CEO images can be viewed at the websites.
See also the website “Space Station Challenge” at
To view the latest photos taken by the expedition 9 crew visit
- http://spaceflight.nasa.gov/gallery/images/station/crew-9/ndxpage1.html at NASA’s Human Spaceflight website.
U.S. & Russian Segment Status (as of today, 1:45pm EDT)
Environmental Control and Life Support (ECLSS) and Thermal Control (TCS):
- Elektron O2 generator is On. Vozdukh CO2 scrubber is On. U.S. CDRA CO2 scrubber is Off. TCCS (trace contaminant control subsystem) is operating. SM Gas Analyzer has been calibrated and is used for ppO2 & ppCO2 monitoring. MCA (major constituents analyzer) is in Life Extending Mode (LEM). BMP Harmful Impurities unit: absorbent bed #1 in Purify mode, bed #2 in Purify mode. RS air conditioner SKV-1 is Off, SKV-2 is Off (SM panel mods completed 4/8; SKV-2 activation failed 4/20; is now functioning again). SFOG slot #2 fan suspect (not usable).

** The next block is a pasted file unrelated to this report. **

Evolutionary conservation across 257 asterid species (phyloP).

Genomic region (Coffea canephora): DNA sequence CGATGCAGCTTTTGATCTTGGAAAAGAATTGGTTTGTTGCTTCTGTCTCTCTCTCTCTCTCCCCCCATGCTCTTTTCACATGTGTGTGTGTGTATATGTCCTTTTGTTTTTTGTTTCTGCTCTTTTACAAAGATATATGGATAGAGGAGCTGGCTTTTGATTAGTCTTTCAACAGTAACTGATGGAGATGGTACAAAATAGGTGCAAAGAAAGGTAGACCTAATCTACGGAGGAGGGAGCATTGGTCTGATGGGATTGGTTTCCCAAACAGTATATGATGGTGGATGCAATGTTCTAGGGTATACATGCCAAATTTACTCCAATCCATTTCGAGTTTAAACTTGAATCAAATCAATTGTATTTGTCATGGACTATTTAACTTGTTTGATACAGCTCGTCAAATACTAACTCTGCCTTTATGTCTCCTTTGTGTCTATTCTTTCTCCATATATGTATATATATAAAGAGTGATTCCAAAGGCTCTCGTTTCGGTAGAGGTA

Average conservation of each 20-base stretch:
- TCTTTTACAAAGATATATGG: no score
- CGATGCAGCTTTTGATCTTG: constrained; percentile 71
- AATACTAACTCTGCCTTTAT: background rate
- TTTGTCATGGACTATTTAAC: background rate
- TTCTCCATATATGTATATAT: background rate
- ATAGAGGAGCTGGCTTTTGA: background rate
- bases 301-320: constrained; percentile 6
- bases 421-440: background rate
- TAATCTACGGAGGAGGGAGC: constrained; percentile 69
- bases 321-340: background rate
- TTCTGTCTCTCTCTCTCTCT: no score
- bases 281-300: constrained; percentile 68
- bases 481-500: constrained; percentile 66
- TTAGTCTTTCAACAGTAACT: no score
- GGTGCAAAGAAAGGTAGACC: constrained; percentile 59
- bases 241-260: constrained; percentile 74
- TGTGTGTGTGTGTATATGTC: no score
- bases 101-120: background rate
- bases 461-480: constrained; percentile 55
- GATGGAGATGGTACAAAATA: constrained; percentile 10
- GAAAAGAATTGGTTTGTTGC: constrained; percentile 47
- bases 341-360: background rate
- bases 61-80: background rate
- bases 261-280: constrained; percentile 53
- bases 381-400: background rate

Electrical Power Systems (EPS):
- Both P6 channels fully operational. BGA (beta gimbal assembly) 2B and 4B both in directed position (dual angle/”blind” mode, non solar-tracking, biased for drag reduction).
- SM batteries: All batteries (8) are on line in “Partial Charge” mode.
- FGB batteries: Battery #5 is off line; all other batteries (5) are on line in “Partial Charge” mode.
- Plasma Contactor Unit PCU-1 is in Standby mode; PCU-2 is in Standby mode.
Command & Data Handling Systems:
- C&C-1 MDM is prime, C&C-2 is backup, and C&C-3 is in standby.
- GNC-2 MDM is prime; GNC-1 is backup.